Are credit cards really that bad, and do they have a place in today’s society? Since October 2011 the official cash rate has fallen from 4.75% to 2%, this has been a boon for the average Aussie who now has extra cash to spend. But, have we used this extra income wisely, I am not convinced.
Lower interest rates have been a win for Australian households, 25% of us now own our own home outright compared to a measly 16% in 2007. That’s one victory for the average homeowner! With record low interest rates, shouldn’t we also see less credit card debt? Unfortunately not.
In fact, banks have made over $2 billion by not passing on RBA’s rate cuts, that’s $281 per customer. Did you know through NAB you would pay about 14.75% in interest on a credit card! That’s $6,742 in interest on a $5,000 credit card. There’s a reason Aussie’s love to hate the big banks.
In Australia credit card debt stands at $51 billion and $33 billion of that is accruing interest! I can only think of all the things I could do with $33 billion.
It would be superstitious to say credit cards are evil, they fulfil a role in the economy and are a great option when cash simply isn’t on hand. The issue arises when the balance of the card isn’t paid in full each month.
Did you know, more than half of Australia’s credit card debt is held by those on lower incomes? Debt as a percentage of income is much higher for poorer Australians, and this affects them more than those on a high income.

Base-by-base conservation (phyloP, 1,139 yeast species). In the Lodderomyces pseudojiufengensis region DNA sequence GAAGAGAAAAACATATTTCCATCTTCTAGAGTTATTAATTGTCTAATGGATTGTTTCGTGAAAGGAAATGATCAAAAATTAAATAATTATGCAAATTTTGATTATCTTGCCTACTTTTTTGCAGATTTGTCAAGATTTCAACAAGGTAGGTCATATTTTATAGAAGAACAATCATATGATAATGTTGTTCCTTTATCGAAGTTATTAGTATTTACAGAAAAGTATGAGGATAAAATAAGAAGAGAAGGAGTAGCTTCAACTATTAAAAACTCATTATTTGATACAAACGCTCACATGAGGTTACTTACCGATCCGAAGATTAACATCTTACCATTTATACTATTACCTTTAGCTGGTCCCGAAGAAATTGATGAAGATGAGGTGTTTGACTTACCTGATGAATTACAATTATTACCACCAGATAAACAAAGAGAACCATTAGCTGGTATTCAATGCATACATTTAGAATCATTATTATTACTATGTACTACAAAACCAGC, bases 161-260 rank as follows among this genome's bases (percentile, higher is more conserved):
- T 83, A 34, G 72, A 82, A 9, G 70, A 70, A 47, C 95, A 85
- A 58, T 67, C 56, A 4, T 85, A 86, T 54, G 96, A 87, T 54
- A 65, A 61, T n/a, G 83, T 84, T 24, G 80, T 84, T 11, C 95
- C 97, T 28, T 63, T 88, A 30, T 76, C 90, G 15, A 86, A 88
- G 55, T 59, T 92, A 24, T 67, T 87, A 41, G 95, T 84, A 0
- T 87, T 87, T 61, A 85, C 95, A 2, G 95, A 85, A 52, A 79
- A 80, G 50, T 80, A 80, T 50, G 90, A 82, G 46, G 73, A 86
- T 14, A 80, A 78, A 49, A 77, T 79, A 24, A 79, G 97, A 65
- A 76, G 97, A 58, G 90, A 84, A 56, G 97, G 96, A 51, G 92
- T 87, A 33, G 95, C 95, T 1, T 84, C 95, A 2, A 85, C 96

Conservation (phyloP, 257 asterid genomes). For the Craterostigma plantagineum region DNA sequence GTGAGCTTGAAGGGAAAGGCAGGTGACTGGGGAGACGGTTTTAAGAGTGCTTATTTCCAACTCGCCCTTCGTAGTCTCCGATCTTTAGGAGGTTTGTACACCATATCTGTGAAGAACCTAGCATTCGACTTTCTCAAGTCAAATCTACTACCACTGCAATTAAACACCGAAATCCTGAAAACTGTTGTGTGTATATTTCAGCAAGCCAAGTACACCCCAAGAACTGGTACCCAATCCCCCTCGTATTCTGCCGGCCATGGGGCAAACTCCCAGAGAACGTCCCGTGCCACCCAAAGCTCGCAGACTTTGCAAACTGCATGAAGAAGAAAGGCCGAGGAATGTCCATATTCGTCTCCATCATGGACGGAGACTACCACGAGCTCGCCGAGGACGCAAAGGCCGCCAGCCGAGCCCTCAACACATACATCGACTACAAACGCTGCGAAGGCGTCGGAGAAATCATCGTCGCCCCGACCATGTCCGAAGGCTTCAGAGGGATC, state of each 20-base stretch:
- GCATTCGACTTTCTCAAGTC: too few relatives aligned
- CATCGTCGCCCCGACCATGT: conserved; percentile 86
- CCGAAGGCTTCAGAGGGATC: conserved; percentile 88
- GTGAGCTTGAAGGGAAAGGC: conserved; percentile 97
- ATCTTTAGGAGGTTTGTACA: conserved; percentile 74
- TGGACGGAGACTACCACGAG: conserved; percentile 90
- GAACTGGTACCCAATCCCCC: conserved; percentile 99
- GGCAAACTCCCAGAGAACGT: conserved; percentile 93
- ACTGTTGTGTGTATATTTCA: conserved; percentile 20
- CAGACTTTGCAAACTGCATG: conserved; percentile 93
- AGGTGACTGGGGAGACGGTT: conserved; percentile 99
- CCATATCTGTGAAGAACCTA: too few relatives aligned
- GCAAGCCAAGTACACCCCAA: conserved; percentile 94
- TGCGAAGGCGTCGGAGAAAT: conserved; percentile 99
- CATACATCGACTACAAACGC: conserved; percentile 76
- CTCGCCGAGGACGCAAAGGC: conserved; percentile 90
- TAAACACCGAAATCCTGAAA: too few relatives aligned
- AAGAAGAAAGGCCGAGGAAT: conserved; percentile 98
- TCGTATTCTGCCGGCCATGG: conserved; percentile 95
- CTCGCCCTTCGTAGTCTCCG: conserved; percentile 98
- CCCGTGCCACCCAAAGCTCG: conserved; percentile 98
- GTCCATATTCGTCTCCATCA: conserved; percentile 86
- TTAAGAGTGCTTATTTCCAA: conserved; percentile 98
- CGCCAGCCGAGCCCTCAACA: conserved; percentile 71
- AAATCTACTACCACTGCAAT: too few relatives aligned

It’s also generational, Gen X are the least likely to pay off their balances at the end of each month. Half of Gen X cardholders make up to three unplanned credit card purchases a month, a lot of this being spent on children.
Credit card debt is a silent killer, it has the ability to creep up on the unsuspecting. This isn’t to say credit cards should be chopped up and you only use cash. In fact, it may actually be smart to buy things on credit, provided money exists to actually pay this off, given the rewards many credit cards offer.
How is it so many Australians are stuck paying such exorbitant rates? In a materialistic society such as ours and the need to buy “things” rises, so too will credit card debt. The urge to keep up with a societal expectation of the standard of living, does push many Australians into financial hardship.
The figures suggest credit card debt is a serious issue that does need to be confronted. According to Wesley Mission, a third of all NSW households are currently living beyond their means. The banks have used it as a fall back to make money in the face of record low mortgage rates, and have achieved a $2 billion windfall since 2011.
Are credit cards really that bad? When not used properly, they can be one of the worst financial decisions many Australian’s will make in their lifetime.
A student at the University of Queensland, James is currently studying a degree of Commerce and Economics, majoring in Finance and Business and Industry. With a particular interest in the macroeconomic environment and international affairs, James seeks to use his knowledge of the financial industry and economics to provide practical advice on how to make everyday finances work.